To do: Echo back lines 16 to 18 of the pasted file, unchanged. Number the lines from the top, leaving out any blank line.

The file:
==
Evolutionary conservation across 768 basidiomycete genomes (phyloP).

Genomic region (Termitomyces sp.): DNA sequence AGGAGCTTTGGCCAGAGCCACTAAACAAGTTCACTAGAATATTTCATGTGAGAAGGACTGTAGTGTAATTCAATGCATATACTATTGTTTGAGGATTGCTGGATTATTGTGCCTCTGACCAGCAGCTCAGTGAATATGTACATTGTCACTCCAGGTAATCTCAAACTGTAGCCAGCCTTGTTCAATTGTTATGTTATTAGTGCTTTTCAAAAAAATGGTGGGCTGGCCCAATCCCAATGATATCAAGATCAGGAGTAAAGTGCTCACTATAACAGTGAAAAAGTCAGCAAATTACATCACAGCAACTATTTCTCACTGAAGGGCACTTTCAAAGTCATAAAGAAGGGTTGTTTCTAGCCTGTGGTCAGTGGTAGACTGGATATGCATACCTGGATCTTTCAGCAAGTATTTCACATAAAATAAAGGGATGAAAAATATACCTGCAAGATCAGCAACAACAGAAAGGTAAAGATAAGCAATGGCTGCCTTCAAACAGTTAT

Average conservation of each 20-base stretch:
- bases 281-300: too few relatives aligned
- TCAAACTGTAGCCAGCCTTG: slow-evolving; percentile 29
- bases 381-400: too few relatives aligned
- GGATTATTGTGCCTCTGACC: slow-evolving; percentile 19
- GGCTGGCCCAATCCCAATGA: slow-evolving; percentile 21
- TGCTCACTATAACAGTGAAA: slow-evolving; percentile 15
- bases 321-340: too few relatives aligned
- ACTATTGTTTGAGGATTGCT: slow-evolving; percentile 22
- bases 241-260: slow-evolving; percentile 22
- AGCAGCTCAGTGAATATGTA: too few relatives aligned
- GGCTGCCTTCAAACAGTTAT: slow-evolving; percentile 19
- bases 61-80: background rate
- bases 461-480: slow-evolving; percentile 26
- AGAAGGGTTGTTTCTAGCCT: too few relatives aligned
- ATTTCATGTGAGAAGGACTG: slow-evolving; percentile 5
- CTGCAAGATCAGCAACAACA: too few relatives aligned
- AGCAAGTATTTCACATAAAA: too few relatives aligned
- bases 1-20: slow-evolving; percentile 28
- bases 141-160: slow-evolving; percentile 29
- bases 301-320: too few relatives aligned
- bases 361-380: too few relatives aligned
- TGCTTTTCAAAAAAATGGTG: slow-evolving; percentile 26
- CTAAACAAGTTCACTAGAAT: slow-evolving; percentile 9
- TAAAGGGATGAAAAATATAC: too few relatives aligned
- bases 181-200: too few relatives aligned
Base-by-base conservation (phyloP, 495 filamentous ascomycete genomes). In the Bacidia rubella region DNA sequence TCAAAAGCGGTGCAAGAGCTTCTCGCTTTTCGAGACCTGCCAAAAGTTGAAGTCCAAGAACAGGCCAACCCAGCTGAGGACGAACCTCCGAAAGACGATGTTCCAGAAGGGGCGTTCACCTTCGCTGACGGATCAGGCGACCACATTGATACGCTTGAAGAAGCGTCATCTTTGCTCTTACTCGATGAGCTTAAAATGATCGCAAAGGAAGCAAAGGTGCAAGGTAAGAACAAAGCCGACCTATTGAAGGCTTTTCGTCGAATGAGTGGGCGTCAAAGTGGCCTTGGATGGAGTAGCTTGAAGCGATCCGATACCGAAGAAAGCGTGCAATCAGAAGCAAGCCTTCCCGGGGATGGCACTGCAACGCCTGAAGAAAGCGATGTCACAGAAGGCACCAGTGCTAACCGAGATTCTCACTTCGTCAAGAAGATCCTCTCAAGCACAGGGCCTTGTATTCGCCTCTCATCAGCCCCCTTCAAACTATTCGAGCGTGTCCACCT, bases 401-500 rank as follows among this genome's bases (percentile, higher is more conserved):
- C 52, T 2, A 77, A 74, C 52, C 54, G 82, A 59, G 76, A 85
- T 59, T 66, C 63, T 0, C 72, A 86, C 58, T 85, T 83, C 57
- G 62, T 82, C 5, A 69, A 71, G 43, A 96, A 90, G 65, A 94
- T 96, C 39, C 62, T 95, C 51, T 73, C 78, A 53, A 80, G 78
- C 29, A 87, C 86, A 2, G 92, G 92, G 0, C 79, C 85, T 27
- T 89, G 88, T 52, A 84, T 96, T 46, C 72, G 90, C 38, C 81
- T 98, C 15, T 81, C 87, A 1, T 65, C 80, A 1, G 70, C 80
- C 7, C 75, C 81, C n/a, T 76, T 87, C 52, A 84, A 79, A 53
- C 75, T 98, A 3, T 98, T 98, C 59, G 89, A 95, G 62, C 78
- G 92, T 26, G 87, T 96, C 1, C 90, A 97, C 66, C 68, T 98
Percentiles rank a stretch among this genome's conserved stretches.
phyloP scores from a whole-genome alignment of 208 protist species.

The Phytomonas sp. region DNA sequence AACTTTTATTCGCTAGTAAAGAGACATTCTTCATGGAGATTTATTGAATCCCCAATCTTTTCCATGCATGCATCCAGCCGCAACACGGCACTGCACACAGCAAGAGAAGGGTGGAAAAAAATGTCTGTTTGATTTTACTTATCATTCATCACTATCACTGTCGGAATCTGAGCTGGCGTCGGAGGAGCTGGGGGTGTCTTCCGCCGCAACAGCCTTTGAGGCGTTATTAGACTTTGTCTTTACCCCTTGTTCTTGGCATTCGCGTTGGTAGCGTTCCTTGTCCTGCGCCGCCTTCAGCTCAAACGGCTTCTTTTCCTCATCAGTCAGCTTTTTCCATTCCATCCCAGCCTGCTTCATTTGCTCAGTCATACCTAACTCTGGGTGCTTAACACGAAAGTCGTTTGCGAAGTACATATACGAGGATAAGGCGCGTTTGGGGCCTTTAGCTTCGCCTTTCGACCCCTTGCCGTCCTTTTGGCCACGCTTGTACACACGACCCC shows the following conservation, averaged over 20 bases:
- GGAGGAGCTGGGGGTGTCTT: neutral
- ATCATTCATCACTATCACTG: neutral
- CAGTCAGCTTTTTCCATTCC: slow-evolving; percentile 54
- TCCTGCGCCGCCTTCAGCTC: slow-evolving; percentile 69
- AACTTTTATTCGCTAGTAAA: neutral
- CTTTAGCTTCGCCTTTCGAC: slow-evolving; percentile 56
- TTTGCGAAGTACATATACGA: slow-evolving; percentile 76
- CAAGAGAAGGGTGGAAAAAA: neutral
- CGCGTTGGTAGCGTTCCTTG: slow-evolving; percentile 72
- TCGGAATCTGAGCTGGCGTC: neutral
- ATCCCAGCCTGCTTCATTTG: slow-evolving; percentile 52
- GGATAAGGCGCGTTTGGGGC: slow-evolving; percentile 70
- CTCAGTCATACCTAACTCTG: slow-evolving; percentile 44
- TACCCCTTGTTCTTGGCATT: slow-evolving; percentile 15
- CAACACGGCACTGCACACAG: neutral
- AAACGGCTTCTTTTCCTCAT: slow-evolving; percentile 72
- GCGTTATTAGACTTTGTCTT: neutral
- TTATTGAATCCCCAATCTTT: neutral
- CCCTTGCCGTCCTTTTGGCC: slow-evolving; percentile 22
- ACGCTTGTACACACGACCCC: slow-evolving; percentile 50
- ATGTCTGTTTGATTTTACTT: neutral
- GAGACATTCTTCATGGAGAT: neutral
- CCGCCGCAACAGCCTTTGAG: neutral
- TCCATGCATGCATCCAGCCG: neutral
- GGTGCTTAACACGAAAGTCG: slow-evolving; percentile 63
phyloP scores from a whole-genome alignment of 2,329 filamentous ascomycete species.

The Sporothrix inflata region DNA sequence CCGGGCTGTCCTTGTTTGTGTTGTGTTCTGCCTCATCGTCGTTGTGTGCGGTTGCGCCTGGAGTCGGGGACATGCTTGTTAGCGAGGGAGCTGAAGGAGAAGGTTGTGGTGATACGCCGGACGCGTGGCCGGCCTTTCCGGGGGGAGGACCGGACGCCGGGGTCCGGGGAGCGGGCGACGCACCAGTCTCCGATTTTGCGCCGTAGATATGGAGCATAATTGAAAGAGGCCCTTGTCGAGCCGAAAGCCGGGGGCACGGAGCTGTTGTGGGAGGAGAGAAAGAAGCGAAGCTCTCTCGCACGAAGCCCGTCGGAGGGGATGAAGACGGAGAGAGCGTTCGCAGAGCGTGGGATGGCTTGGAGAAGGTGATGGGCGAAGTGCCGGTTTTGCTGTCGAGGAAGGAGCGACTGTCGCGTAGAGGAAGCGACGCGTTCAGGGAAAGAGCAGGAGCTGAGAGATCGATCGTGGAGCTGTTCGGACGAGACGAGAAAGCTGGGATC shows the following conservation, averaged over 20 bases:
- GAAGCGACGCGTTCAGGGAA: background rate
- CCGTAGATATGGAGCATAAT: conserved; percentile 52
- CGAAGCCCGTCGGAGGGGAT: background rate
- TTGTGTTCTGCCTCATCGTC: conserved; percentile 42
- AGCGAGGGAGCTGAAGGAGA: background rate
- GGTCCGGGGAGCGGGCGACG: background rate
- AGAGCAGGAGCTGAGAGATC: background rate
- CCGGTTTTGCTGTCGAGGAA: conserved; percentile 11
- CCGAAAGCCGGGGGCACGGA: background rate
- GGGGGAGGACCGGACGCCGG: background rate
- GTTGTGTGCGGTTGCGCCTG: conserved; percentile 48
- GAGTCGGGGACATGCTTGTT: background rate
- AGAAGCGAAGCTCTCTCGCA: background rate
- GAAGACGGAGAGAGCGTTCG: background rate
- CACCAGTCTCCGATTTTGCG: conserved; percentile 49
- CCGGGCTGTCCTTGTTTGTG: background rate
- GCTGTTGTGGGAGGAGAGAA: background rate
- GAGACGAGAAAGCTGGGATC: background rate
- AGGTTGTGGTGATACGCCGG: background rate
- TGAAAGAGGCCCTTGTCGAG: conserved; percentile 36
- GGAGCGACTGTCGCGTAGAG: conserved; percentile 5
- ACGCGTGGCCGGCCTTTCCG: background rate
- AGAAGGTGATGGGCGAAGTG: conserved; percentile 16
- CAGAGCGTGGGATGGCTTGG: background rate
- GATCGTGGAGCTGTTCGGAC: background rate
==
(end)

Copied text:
- bases 461-480: slow-evolving; percentile 26
- AGAAGGGTTGTTTCTAGCCT: too few relatives aligned
- ATTTCATGTGAGAAGGACTG: slow-evolving; percentile 5